I recently watched a Super Soul Conversation Oprah Winfrey conducted with Gary Zukov, author of Seat of the Soul. During their delightful chat, I was reminded of how important it is for me to acknowledge and be grateful for the wonderful gifts of this Parkinson’s experience!
The last four months has been a remarkable journey of ebbs and flows, fearful moments and spiritual insights, culminating in a renewed focus on acceptance, surrender, gratitude, forgiveness and love!
In my last post, I wrote about how much I enjoy shoveling snow. I really like exercising in the fresh air! As much as I enjoy it though, it has really been messing me up, leaving me experiencing more intense symptoms! The same is true for playing golf, writing and other activities I undertake.
Conflict arises when one party tries to impose its will on another party and the second party resists, or worse still, counters by trying to impose its will on the first party.
We are presently having such an experience on the road we live on!
I am presently in the midst of an intense healing period. I’m grateful to say that a few blog readers are doing the same protocol and we are sharing our experience. I’m so happy not to be doing this alone. The healing we’re doing is based on a protocol developed by Janice Walton-Hadlock of pdrecovery.org. Walton-Hadlock believes that Parkinson’s disease is not the result of being in a chronic fight-or-flight state of fear, but rather, it is from being in a chronic “pause” state of fear or from being in a chronic “disassociative” state of fear.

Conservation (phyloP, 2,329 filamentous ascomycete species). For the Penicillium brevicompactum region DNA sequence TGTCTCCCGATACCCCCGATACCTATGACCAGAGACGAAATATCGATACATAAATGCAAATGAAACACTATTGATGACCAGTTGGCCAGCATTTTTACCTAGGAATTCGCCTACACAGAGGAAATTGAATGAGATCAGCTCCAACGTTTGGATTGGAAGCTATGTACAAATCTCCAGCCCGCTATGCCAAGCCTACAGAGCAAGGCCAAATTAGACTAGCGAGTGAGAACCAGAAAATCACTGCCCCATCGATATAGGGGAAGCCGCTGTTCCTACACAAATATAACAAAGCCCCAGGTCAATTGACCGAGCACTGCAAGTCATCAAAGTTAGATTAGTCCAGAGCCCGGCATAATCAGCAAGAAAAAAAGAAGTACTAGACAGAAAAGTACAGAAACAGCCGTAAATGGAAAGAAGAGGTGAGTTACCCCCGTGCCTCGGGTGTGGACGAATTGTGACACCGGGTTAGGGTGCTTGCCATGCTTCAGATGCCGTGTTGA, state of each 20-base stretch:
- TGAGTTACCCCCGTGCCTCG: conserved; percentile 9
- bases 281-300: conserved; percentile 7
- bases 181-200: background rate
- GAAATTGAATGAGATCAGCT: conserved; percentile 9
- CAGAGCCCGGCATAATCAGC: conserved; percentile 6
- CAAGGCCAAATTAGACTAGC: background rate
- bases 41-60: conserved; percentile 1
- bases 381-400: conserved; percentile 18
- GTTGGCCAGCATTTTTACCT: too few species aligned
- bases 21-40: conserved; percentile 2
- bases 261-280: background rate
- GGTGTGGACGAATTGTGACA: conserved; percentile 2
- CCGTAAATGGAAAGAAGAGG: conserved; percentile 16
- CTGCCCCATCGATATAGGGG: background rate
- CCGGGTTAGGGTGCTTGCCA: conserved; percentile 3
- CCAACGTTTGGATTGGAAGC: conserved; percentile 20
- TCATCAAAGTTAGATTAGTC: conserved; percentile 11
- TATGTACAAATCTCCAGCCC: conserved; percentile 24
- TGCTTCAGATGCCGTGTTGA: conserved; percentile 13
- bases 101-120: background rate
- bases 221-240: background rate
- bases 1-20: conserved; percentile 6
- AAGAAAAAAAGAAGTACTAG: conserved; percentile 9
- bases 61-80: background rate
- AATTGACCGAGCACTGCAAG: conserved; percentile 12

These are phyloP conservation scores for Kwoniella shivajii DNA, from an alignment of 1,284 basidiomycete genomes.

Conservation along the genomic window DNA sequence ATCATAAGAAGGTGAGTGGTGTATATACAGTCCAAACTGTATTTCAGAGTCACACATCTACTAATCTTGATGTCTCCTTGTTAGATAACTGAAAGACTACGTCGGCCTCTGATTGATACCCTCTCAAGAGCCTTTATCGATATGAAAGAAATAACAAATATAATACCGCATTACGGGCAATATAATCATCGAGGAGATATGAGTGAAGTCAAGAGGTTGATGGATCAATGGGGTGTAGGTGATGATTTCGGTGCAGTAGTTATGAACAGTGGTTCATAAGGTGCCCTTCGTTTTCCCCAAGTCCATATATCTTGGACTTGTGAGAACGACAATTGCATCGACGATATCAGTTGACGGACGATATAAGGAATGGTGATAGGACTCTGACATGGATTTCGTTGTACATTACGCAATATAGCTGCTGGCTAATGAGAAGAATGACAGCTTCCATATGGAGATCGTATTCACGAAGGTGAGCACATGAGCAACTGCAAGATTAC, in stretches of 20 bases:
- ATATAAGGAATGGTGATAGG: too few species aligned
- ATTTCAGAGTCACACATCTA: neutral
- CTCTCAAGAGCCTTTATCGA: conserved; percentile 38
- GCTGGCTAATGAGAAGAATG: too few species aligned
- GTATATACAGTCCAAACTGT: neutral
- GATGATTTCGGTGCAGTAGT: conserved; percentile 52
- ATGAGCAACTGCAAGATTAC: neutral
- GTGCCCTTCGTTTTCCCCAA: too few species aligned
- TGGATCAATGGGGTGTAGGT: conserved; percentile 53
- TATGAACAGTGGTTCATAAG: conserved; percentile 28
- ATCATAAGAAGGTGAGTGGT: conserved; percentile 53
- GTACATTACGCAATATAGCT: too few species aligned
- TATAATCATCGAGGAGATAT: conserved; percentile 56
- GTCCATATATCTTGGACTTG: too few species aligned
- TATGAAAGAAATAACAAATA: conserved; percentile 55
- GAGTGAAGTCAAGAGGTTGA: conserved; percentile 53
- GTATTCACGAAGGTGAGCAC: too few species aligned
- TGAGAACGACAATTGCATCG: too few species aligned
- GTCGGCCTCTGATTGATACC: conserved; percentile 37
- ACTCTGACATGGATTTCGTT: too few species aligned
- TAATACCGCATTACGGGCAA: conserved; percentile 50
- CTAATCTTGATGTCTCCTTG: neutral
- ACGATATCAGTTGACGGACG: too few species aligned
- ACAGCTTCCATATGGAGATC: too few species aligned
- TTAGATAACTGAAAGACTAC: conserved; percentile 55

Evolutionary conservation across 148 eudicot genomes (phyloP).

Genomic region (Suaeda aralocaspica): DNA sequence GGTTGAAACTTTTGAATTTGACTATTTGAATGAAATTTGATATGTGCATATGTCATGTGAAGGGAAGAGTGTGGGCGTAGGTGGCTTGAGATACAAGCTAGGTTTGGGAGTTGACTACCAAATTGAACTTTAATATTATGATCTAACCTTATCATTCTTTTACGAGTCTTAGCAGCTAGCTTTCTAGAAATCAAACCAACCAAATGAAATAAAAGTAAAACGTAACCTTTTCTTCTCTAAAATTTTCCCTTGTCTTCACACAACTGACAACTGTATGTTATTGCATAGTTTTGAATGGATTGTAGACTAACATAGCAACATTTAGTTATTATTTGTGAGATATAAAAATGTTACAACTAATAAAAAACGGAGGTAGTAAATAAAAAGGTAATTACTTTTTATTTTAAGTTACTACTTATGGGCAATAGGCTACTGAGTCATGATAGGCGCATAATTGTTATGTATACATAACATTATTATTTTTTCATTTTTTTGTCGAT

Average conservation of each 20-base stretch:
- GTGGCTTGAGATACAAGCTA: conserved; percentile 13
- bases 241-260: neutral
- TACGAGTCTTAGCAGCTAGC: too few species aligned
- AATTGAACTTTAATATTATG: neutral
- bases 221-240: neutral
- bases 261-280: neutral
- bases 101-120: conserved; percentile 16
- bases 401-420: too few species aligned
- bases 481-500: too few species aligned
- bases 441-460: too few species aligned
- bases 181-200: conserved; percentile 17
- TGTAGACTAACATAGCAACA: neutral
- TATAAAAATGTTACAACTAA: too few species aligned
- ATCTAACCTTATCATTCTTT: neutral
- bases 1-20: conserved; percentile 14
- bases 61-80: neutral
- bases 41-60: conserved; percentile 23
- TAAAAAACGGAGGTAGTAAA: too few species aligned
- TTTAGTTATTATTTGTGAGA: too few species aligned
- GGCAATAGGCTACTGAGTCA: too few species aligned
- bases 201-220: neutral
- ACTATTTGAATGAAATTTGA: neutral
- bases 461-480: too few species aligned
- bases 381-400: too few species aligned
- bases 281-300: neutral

A few weeks ago I started waking up in the middle of the night feeling a bit panicky. It was due to some tightness in my throat [causing me to want to swallow repeatedly] and my tongue sticking to the top of my mouth. It was making think I might suffocate. I knew it was nothing serious [I wasn’t going to suffocate], but still, it was really starting to play on my mind… freak me out! I think it was triggered by the medical marijuana I was taking, because I was also feeling a lot of emotional upheaval during the day. I was getting to the point where I was scared to go to bed. I was doing everything I could to make the feeling go away, but it wasn’t working!
For many people experiencing the neurological condition known as Parkinson’s disease, anxiety is one of the more common and challenging symptoms.
Anxiety is a feeling of worry, nervousness, or unease, typically about an imminent event or something with an uncertain outcome. It is an expression of fear, created by a thought. Given the challenges of the symptoms and given what the future holds for those who consider their condition to be incurable, it is no doubt that anxiety is so common.
Our journeys, diverse
Our challenges, varied
As I sit here watching snow falling on this tranquil Sunday afternoon [we’ve received over seven feet so far this winter] I am reminded of the trepidation I was feeling last fall about spending my first winter on Manitoulin Island. The source of my uneasiness… among other things, tending to a 150 yard long driveway, mostly by myself [Mari is away two weeks every month] on an island known for lots of snow! Turns out my concerns were mostly unfounded.